Under a radical overhaul of the British government’s coronavirus travel ban, the period returning travellers are required to self-isolate, would be shortened from 14 days to seven.
Addressing delegates at the ‘virtual’ ABTA travel sector conference earlier this week, UK Transport Secretary, Grant Shapps, explained that under new plans, anyone arriving back in the country would be required to quarantine for seven days after landing, before taking a test and being released if a negative result is shown.
The minister, who ruled out testing at airports and ferry terminals, said, “We’re proposing a domestic test regime, where people land and wait a week, have a test and get early release.”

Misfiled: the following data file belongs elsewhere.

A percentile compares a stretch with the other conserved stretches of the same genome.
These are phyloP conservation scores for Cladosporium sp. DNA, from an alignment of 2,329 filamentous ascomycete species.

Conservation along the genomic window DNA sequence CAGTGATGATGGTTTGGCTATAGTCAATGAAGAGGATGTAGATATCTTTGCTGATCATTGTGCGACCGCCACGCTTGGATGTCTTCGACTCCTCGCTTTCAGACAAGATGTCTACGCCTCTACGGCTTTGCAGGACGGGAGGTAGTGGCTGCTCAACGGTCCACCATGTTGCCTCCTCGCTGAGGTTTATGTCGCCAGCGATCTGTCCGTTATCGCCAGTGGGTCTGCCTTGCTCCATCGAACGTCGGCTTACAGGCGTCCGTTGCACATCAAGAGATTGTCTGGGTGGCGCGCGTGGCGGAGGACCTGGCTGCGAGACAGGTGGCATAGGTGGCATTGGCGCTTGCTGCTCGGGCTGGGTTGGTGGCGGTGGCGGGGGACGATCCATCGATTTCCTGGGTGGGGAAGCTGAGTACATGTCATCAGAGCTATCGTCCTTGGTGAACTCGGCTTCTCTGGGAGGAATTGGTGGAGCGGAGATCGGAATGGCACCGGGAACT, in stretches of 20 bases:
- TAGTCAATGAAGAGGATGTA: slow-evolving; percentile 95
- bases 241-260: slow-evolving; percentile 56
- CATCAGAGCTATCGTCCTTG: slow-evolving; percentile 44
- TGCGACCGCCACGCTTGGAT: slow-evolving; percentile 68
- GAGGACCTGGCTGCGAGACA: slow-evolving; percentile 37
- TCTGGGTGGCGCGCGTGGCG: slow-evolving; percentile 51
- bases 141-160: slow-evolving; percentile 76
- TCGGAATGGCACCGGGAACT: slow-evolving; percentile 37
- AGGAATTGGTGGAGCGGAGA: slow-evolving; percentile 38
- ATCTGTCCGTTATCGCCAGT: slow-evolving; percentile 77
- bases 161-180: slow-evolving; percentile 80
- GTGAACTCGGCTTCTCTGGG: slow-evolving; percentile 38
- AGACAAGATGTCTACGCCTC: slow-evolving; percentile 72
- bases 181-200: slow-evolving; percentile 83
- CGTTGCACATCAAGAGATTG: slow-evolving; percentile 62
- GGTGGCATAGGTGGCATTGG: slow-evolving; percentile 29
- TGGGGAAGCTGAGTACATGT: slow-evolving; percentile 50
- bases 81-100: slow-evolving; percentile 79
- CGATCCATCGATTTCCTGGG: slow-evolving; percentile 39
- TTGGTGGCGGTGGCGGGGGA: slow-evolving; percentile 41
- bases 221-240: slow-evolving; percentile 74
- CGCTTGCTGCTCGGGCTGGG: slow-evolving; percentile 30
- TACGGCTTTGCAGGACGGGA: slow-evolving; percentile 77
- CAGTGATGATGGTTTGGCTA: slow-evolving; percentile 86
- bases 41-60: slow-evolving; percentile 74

To prevent adding extra pressure on the NHS, the tests, which must be conducted ‘in person’, will be undertaken by the private sector and be paid for by the traveller.
Currently, anyone arriving in the UK from overseas must self-isolate for 14 days unless they have travelled from an exempt destination.
“We’re also proposing an internationally recognised system, in which Britain would be a trailblazer, where tests and isolation take place prior to travel and after travel and would require no quarantine,” said Shapps.
The measures described, “will result in significantly more people flying in the months ahead”, added the minister, which should bring welcome relief to businesses in Benidorm, who rely on British tourists each winter.